However, things are different with non-custodial wallets. Here, the private keys are in the possession of the Wallet owner, access by third parties or the Wallet operator is excluded. The wording states in the guidelines:
In the case of non-hosted single sign-on wallets, (a) the value is (by definition) the property of the owner and is stored in a wallet, while (b) the owner interacts directly with the payment system and has full, independent control over the payment Has value. To the extent that the person making a transaction through the unposted wallet does so to purchase goods or services in their own name, this is not a transfer of money.
The same is true for multi-sig wallets – but only if the role of the host is limited to creating the wallet. He himself must not have one of the keys or be required to authorize transactions.
The operators of Bitcoin machines basically follow an MSB and have to implement AML processes and the like:
An owner / operator of a (K (crypto-vending machine) who uses an electronic terminal to accept a customer's currency and transfer the equivalent to CVC (or vice versa) qualifies as a payee (…) p>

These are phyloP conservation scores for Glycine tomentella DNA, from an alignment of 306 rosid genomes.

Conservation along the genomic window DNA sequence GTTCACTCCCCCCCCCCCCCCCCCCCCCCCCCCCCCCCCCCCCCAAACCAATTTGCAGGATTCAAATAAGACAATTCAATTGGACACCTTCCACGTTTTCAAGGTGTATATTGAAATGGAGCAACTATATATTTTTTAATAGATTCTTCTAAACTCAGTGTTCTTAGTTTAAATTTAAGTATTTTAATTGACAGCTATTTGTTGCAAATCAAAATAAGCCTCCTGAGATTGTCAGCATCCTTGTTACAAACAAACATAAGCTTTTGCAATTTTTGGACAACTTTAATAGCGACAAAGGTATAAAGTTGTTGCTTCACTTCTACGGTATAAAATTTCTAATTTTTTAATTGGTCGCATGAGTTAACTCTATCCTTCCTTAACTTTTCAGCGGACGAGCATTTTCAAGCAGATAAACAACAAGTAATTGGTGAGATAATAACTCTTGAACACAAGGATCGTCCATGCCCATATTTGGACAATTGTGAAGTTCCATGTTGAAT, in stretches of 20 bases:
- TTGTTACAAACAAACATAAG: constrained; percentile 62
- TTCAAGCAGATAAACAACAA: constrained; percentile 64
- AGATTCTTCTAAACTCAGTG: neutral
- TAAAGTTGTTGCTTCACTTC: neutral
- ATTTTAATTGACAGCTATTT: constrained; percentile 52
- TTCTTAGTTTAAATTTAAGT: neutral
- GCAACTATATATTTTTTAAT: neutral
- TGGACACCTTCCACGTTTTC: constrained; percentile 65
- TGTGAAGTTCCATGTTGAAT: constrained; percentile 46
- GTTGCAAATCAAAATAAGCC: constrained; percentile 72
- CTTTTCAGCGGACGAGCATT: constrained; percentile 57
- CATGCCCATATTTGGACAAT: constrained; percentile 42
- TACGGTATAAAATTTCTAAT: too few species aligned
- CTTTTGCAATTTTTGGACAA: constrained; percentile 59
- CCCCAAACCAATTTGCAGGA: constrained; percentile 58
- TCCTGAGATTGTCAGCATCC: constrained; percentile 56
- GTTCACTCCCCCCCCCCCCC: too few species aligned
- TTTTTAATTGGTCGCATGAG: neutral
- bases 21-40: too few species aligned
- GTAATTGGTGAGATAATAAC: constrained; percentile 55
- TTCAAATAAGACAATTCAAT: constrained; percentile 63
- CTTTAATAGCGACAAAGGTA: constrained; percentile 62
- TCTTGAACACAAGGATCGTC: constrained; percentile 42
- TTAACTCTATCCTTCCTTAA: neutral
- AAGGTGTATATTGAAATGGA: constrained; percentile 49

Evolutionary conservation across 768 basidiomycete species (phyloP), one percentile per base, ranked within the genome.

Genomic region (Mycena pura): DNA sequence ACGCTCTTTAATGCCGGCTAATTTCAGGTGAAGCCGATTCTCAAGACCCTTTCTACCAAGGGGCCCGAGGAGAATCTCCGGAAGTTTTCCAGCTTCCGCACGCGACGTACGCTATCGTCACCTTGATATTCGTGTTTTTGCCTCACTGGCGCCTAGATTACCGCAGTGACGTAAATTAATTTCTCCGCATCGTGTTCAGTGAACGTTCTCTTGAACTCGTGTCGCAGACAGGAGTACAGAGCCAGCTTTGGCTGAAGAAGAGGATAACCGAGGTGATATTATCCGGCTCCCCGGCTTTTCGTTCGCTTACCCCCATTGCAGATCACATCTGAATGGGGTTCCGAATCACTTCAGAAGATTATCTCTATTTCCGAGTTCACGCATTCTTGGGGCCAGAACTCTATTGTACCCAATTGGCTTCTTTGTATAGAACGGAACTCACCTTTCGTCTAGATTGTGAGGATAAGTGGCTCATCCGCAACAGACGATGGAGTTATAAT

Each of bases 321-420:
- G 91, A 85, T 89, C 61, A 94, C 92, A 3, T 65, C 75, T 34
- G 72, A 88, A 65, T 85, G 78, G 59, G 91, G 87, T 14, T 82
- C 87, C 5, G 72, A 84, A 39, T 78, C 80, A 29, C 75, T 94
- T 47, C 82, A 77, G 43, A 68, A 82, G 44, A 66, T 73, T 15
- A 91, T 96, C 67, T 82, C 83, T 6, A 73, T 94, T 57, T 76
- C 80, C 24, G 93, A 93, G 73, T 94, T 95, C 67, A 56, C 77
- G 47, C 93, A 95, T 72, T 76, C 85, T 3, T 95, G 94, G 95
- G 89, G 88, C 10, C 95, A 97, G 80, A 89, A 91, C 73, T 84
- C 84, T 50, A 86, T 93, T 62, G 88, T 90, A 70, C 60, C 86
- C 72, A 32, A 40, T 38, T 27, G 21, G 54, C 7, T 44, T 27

Distributed applications (dApps) usually work only with crypto-currencies. Therefore FinCEN classifies them as MSB in principle:
The same regulatory design as mechanical agents such as CVC Kiosks (K (crypto-ATMs) is used for dApps that accept and transmit values, regardless of whether they work profitably.) Accordingly, the use of money transfers by dApps is defined by the money transmitter for the dApp, the owner / operator of the dApp or both.
The developers of dApps must also be careful: Of course, it is not forbidden to develop a dApp; However, it becomes problematic when the developer uses her creation to transfer funds:
The developer of a dApp is therefore not the sponsor of the mere act of creating the application, although the purpose of the dApp is to issue a CVC or otherwise facilitate financial activities that run on CVC. However, if the developer of the dApp uses it or In order to carry out a transfer of money, the developer qualifies as a financier within the framework of the BSA.
Privacy Coins and Tumblers / Blenders
Anyone who only uses mint coins such as Monero (XMR) or Zcash to pay for their own personal needs does not operate MSBs according to the FinCEN guideline. However, anyone who offers payment services using privacy coins falls under the BSA and therefore has to register with the FinCEN.